“Many families come into Connecticut Children’s with previous experiences in healthcare that have left them with feelings that they are being judged, contributing to a distrust of hospitals,” said Dr. Borrup. “The number one goal of the HVIP Specialists is to connect with patients to establish trust, which is key to them accepting help and support from the hospital, but also being open to referrals to our community partners who can provide critical, long-term support that can improve outcomes and change trajectories for the better.”
Making a Bigger Impact Going Forward
Annually, Connecticut Children’s works with more than a dozen families whose children have been shot. Combined with HVIP partners at Hartford Healthcare and Trinity Health of New England, the HVIP program serves more than 200 individuals and families each year. Unfortunately, due to the high case fatality rate of firearm injuries, many more never make it to the hospital.
The current funding from the city of Hartford continues through June 2026. Measuring success in breaking the cycle of violence is important to the HVIP team, which plans to document the impact of the program in a couple of ways. The program plans to track how many families connect with and maintain services with community agencies during the first 12 months after the initial injury. The program also plans to track how many gunshot victims who enroll in HVIP are able to avoid repeat injuries.
“The feedback we have received indicates that families are excited that this program is available and that they don’t feel alone in taking steps to protect their families,” said Beavers. “The majority of families I serve through this program are people of color. Historically, people of color have not felt welcome in hospitals and often feel judged and not heard by providers. A lot of feedback shows families are open to services and feel supported by the hospital.”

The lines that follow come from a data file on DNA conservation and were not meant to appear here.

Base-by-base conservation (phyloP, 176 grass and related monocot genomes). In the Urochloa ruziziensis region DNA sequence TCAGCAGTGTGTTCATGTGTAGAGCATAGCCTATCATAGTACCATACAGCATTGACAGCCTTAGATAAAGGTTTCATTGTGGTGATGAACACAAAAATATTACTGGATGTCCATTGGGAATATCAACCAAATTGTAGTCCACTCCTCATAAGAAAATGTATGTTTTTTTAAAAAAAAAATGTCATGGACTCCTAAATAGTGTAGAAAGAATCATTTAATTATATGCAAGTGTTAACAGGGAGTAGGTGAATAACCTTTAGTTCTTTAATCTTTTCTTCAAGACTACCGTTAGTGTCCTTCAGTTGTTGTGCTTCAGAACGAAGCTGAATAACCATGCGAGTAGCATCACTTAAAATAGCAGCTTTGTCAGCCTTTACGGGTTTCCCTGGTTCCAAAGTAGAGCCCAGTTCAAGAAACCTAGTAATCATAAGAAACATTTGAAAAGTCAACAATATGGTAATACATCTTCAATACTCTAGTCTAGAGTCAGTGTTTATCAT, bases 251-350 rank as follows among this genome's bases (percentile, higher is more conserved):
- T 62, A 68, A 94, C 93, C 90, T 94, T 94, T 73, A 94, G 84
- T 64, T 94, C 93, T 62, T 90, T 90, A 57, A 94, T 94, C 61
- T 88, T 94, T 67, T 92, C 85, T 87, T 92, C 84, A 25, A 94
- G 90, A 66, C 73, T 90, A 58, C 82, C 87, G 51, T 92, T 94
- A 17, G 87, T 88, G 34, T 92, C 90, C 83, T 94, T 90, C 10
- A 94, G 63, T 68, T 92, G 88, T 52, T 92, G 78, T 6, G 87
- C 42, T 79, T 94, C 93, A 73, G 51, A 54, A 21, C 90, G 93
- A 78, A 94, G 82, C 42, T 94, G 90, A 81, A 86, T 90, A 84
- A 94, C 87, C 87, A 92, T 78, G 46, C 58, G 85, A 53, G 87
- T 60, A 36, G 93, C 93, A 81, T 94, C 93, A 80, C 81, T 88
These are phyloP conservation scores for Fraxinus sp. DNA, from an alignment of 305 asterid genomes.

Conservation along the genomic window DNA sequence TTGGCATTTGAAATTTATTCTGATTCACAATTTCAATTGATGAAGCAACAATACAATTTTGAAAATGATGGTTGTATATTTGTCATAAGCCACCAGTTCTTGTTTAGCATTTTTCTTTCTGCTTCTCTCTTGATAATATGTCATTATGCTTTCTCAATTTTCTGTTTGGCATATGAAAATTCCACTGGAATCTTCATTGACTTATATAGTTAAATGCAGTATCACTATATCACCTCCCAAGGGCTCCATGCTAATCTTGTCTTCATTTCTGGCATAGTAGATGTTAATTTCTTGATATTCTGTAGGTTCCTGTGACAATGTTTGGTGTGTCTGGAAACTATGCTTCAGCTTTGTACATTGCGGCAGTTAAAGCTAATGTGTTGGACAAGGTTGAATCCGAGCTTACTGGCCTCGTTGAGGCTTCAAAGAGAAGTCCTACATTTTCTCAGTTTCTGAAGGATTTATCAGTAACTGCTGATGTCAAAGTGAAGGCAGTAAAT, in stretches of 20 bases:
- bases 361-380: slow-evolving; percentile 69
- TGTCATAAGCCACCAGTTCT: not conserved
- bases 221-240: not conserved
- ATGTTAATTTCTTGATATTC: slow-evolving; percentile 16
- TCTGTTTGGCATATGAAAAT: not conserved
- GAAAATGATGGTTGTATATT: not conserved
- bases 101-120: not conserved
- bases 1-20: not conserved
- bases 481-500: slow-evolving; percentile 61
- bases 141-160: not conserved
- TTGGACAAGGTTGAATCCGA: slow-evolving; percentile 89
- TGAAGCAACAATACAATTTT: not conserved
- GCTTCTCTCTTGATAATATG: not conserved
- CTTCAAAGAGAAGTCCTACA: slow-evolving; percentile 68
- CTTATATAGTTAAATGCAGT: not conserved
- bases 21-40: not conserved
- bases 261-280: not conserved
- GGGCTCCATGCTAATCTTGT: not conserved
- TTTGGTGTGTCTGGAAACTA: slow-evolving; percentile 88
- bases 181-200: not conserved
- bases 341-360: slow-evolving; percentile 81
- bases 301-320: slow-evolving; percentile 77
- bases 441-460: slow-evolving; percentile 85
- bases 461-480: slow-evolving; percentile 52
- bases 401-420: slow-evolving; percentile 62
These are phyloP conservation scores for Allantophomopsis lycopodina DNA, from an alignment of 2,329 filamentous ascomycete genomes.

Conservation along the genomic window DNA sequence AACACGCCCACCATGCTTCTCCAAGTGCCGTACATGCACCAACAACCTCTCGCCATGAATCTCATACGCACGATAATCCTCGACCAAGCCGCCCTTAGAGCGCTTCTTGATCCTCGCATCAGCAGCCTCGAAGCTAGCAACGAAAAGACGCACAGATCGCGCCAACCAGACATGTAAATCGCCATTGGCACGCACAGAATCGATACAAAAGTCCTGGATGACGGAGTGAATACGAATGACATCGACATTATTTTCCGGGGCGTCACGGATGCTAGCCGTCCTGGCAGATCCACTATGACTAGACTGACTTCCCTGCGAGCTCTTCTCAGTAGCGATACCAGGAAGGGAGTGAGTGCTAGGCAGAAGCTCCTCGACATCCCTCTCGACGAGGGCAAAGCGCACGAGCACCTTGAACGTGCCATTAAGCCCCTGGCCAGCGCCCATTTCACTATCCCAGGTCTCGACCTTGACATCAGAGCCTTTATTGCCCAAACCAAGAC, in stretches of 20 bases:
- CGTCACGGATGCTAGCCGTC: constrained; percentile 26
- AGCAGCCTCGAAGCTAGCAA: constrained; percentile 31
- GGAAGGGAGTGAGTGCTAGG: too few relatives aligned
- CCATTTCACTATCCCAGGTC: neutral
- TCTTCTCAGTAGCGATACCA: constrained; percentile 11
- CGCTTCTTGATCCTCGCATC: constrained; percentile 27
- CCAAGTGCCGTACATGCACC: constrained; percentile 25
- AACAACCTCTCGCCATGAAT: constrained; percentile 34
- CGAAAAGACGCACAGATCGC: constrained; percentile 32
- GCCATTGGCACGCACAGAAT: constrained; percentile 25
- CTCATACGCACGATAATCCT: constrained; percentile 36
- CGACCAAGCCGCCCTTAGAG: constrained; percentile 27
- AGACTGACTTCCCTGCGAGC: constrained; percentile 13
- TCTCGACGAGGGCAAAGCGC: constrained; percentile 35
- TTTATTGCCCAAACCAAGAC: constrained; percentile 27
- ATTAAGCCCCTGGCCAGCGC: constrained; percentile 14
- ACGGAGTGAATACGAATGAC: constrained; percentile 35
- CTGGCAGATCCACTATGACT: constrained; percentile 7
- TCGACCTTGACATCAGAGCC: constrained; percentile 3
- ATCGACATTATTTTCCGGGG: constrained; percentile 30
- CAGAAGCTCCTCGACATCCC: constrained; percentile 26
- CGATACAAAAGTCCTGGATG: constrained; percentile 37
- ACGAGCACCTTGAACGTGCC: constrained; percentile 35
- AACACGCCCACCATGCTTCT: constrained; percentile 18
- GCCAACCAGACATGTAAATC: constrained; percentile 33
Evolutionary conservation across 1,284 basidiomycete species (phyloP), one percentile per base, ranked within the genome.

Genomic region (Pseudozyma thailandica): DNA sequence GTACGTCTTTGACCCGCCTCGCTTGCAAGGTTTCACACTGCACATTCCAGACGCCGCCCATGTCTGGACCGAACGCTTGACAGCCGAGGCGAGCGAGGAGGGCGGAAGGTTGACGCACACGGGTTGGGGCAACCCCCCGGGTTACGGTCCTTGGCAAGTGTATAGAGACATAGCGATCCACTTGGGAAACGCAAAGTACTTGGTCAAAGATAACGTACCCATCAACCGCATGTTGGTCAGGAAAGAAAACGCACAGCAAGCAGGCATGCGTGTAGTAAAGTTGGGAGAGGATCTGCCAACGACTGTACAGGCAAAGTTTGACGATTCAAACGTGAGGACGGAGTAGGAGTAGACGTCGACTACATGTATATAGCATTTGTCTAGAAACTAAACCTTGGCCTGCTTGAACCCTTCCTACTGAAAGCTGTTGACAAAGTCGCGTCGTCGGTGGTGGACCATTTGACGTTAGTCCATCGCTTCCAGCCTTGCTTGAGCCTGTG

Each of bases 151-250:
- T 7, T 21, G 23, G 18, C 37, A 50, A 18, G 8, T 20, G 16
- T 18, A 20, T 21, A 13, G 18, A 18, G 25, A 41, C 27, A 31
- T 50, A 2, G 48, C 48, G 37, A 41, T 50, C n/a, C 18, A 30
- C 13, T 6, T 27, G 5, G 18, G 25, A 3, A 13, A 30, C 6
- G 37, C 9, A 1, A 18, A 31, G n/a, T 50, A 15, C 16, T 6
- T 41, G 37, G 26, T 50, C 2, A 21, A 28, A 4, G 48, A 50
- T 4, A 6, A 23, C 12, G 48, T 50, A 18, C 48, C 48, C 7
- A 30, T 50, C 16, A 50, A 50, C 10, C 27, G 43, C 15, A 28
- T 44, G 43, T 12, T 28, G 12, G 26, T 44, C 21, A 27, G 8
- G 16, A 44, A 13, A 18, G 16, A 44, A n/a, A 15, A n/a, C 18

Another family Beavers helped in HVIP’s first year includes a 16-year old boy who sought treatment at Connecticut Children’s Emergency Department for a gunshot wound. Initially hesitant to enroll in the program, Beavers listened to concerns expressed by the boy’s mother and expressed empathy for their situation.
“The mother initially wanted to leave the hospital and stated she felt like staff members were judging her as a parent and treating her son as if we were a criminal instead of a victim,” said Beavers. “I said, ‘I’m so sorry this happened to you. I know you’re scared, that’s your baby lying in that bed,’ and her face began to soften. I took her to the cafeteria for coffee and she agreed to sign up for services.”
Beavers connected the family to COMPASS Youth Collaborative for services. In addition to working with the agency while still in the hospital, the family scheduled home visits to start upon discharge.
As team members continue their work breaking the cycle of violence, the HVIP program is looking forward to continuing to make a difference for additional families in the months and years ahead.
To learn more about Connecticut Children’s Injury Prevention Center, click here.
Categories: Injury Prevention